My Bill does not seek to ban lap-dancing clubs; it merely seeks to strengthen and add to the criteria that can be taken into consideration in deciding when to license a lap-dancing club in a particular location. It therefore seeks to strengthen the role that local communities can play in deciding whether a lap-dancing club is appropriate for their area.

My own unfortunate experience in Durham outlines all too clearly the need for the Bill. In August 2007, the city council approved an application, despite record objections, for a lap-dancing club on the main thoroughfare into the city, adjacent to the bus station and on the main route from the railway station, and in very close proximity to our wonderful cathedral and world heritage site. The city council appeared to dismiss objectors as moralists, even though the objectors in the main stopped arguing on the basis of the four licensing objectives. The decision to grant a licence to a lap-dancing club in that location caused outrage in the local community, to the extent that local residents took an appeal to the magistrates court—which they won.

Interestingly, the magistrates thought that the application from Vimac—the company that owned the pub—contravened all four of the licensing objectives, three of them strongly. Therefore, residents thought, in December 2007, that they were home and dry, but it was not so—I and they soon learned that Vimac had decided to seek a judicial review of the decision in the High Court. I have to admit to feeling utter dismay on behalf of my constituents. I realise that the Government could either go on trying to convince local authorities that they had sufficient powers to turn down lap-dancing clubs, even when that proved difficult in practice, or they could simply amend the legislation to make it easier for the clubs to be refused where they are inappropriate.

At first, I thought of asking the Government, as part of their review of the Licensing Act 2003, to put in a new clause that would license lap-dancing clubs as a separate category from bars and restaurants, but I got the impression that there was significant resistance to that suggestion. Thankfully, at that point I was introduced to Object, an organisation campaigning for changes to the licensing of lap-dancing clubs, and to its excellent solicitor, Phil Kolvin, who confirmed my suspicions in that respect.

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Object and Philip have pointed to a much easier mechanism for achieving the end that I have set out. In London, lap-dancing clubs are considered to be sex encounter establishments under the Local Government (Miscellaneous Provisions) Act 1982. Sex encounter establishments are defined as venues where nude entertainment is provided for the purpose of sexual stimulation, and I think that the House would accept that that is a straightforward definition of lap-dancing clubs.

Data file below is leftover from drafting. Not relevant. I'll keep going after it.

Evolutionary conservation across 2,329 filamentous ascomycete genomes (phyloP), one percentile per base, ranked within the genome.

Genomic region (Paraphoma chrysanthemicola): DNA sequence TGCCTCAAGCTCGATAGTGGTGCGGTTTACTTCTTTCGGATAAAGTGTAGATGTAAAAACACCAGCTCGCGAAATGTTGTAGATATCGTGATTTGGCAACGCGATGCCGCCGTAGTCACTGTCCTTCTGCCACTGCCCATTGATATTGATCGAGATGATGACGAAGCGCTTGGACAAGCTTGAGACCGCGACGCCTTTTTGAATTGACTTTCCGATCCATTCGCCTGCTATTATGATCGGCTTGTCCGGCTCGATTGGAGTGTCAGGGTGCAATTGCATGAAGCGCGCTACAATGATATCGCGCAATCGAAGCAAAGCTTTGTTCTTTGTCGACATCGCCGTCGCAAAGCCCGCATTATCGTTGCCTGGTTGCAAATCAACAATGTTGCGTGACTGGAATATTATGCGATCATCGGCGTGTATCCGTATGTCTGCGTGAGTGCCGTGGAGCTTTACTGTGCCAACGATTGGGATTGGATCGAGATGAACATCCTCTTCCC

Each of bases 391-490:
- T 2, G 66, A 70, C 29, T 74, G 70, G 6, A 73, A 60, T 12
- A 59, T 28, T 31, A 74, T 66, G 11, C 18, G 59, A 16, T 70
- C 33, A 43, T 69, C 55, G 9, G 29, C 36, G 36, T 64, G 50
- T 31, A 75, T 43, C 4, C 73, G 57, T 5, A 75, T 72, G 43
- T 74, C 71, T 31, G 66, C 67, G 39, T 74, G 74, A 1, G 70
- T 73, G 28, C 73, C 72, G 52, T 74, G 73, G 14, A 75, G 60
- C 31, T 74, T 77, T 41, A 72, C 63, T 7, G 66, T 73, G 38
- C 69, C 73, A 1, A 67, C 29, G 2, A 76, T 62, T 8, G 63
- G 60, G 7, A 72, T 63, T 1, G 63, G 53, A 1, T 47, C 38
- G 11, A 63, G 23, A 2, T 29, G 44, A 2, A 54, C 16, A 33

Licensing lap-dancing clubs in that way enables local authorities to refuse a licence when the applicant is unsuitable to hold a licence, where there are enough sex establishments in the locality, or when granting a licence would be inappropriate given the character of the locality and neighbouring premises, or the layout, character or condition of the premises involved. A much wider range of factors can be taken into consideration than is possible under the Licensing Act.

However, there are two major obstacles: first, under the 1982 Act, lap-dancing clubs can be categorised as sex encounter establishments only in London. Secondly, if a premises already has a licence for a bar or restaurant under the Licensing Act, it is exempt from the provisions of the 1982 Act. Because of that exemption, even in London most lap-dancing clubs do not fall under the 1982 Act. It is that loophole that our campaign is aiming to close, by allowing local authorities to license lap-dancing clubs as sex encounter establishments outside London. That would restore powers held by local authorities prior to the Licensing Act and enable them to decide on the quantity and location of lap-dancing clubs in their areas.

The way forward seems pretty straightforward, and that is why my Bill would amend the 1982 Act by extending the category of sex encounter establishments to outside London, and removing the exemption under the 2003 Act. What is being proposed is really common sense: it was clearly not Parliament’s intention to have lap-dancing clubs treated the same as bars and restaurants, and altering the 1982 Act prevents us from having to argue for changes on this issue under the 2003 Act.